The IP Enterprise Court has decided that certain sales of clothing branded with the registered trade mark “VEUVE CLICQUOT” were not covered by the scope of consents from the trade mark owners to the use of the marks.
The sales by the defendants therefore amounted to trade mark infringement and passing off. There were a number of defendants and the court said they were all liable.
The court awarded the trade mark owners £125,000 in damages and granted an injunction to prevent further infringement and passing off.
This case demonstrates the importance of ensuring that your licences to use intellectual property are wide enough for the needs of your business, and the necessity to stay within the remits of those licences.
If you need any advice on such issues, please email Karen.Mason@Novalex.co.uk
The EU General Court has dismissed an appeal against the revocation of a trade mark registered in respect of various building materials, on the ground that the proprietor had not, in the five years since registration, demonstrated genuine use of the trade mark in the EU in relation to the goods for which it had been registered.
The invoices incorporating the trade mark produced as evidence of use were of relatively low value when compared to the proprietor’s overall volume of sales of the goods concerned. It followed from case law that the smaller the commercial volume of the exploitation of a mark, the greater the need for the proprietor of the mark to produce additional evidence to dispel any doubts as to the genuineness of its use.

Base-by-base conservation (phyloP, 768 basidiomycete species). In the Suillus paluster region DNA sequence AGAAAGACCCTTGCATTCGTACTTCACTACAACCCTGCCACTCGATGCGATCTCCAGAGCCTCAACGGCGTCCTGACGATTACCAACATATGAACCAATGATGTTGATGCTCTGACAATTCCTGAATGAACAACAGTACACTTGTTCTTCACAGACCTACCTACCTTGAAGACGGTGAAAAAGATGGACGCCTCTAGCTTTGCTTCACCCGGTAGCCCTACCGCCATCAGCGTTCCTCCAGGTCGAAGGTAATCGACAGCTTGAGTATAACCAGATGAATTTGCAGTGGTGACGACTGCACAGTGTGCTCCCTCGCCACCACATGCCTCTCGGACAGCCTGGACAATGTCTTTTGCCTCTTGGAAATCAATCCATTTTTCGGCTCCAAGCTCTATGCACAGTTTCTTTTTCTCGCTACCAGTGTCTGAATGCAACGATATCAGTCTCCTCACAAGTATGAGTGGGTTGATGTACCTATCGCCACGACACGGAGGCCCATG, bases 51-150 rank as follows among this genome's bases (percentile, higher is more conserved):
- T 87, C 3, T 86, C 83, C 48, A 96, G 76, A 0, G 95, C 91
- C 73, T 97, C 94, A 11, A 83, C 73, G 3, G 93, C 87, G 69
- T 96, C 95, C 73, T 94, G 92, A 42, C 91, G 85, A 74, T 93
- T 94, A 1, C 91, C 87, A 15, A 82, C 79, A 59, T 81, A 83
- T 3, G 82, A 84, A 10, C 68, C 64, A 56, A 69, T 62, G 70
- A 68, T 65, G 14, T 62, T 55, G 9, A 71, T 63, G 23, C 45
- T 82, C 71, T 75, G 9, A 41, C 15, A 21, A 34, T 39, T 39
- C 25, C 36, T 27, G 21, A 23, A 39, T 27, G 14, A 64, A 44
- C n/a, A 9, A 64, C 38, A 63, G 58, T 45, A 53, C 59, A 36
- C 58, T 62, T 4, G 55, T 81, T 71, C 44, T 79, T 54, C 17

However, the additional evidence produced by the proprietor in no way adequately compensated for the low sales volume represented by the invoices bearing the mark. In particular, the mark did not appear on the extracts from the proprietor’s website and the catalogues produced did not allow the conclusion to be drawn that the goods appearing in them had been marketed under the contested mark during the relevant period
In a case involving parallel imports of a drug into the UK from other European countries, the High Court held that the importer infringed the claimant’s trade marks by re-branding the European product with the brand name of the UK product.
Even though the re-branding was necessary in order for the defendants to compete on the UK market, this did not provide a defence to infringement.
The Intellectual Property Enterprise Court has declared invalid the Community trade mark THE UKULELE ORCHESTRA OF GREAT BRITAIN registered in relation to various goods and services including CDs, DVDs and concerts, on the grounds that is descriptive and non-distinctive.
However, the court ruled that the use of the name “The United Kingdom Ukulele Orchestra” by a group of ukulele players would have infringed the trade mark had it been valid (on the grounds of likelihood of confusion and dilution), and that the principal defendant was, in any event, liable in passing off.
This decision may be useful to brand-owners in that it highlights certain types of trade mark that will be vulnerable to attacks on validity where protection is sought across the EU.